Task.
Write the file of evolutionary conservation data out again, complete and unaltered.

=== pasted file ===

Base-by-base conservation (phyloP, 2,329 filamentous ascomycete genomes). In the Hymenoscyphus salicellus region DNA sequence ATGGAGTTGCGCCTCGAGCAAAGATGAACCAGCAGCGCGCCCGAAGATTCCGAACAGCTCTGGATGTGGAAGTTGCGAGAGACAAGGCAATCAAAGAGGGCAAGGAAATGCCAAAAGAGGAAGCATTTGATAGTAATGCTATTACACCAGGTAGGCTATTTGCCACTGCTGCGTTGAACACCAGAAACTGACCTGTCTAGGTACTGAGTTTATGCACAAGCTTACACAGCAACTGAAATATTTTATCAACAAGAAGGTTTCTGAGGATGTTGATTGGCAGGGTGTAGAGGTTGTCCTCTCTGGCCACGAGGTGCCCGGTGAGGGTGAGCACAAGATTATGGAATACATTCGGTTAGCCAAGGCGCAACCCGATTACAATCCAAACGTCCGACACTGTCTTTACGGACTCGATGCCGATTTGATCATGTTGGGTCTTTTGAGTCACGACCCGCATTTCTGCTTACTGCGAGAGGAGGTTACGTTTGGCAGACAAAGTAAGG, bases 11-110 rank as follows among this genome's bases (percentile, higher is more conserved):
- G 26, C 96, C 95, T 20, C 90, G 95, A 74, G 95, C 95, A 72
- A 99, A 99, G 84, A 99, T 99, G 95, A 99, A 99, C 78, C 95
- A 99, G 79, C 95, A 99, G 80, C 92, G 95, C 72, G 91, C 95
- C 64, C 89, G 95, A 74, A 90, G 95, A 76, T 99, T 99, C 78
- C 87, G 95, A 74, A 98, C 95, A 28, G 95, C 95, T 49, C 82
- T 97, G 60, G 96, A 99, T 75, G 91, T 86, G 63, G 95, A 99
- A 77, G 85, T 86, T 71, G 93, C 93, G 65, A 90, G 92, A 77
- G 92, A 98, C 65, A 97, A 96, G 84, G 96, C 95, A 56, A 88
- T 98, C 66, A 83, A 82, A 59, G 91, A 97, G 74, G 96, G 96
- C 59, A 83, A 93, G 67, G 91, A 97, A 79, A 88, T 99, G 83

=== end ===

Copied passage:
Base-by-base conservation (phyloP, 2,329 filamentous ascomycete genomes). In the Hymenoscyphus salicellus region DNA sequence ATGGAGTTGCGCCTCGAGCAAAGATGAACCAGCAGCGCGCCCGAAGATTCCGAACAGCTCTGGATGTGGAAGTTGCGAGAGACAAGGCAATCAAAGAGGGCAAGGAAATGCCAAAAGAGGAAGCATTTGATAGTAATGCTATTACACCAGGTAGGCTATTTGCCACTGCTGCGTTGAACACCAGAAACTGACCTGTCTAGGTACTGAGTTTATGCACAAGCTTACACAGCAACTGAAATATTTTATCAACAAGAAGGTTTCTGAGGATGTTGATTGGCAGGGTGTAGAGGTTGTCCTCTCTGGCCACGAGGTGCCCGGTGAGGGTGAGCACAAGATTATGGAATACATTCGGTTAGCCAAGGCGCAACCCGATTACAATCCAAACGTCCGACACTGTCTTTACGGACTCGATGCCGATTTGATCATGTTGGGTCTTTTGAGTCACGACCCGCATTTCTGCTTACTGCGAGAGGAGGTTACGTTTGGCAGACAAAGTAAGG, bases 11-110 rank as follows among this genome's bases (percentile, higher is more conserved):
- G 26, C 96, C 95, T 20, C 90, G 95, A 74, G 95, C 95, A 72
- A 99, A 99, G 84, A 99, T 99, G 95, A 99, A 99, C 78, C 95
- A 99, G 79, C 95, A 99, G 80, C 92, G 95, C 72, G 91, C 95
- C 64, C 89, G 95, A 74, A 90, G 95, A 76, T 99, T 99, C 78
- C 87, G 95, A 74, A 98, C 95, A 28, G 95, C 95, T 49, C 82
- T 97, G 60, G 96, A 99, T 75, G 91, T 86, G 63, G 95, A 99
- A 77, G 85, T 86, T 71, G 93, C 93, G 65, A 90, G 92, A 77
- G 92, A 98, C 65, A 97, A 96, G 84, G 96, C 95, A 56, A 88
- T 98, C 66, A 83, A 82, A 59, G 91, A 97, G 74, G 96, G 96
- C 59, A 83, A 93, G 67, G 91, A 97, A 79, A 88, T 99, G 83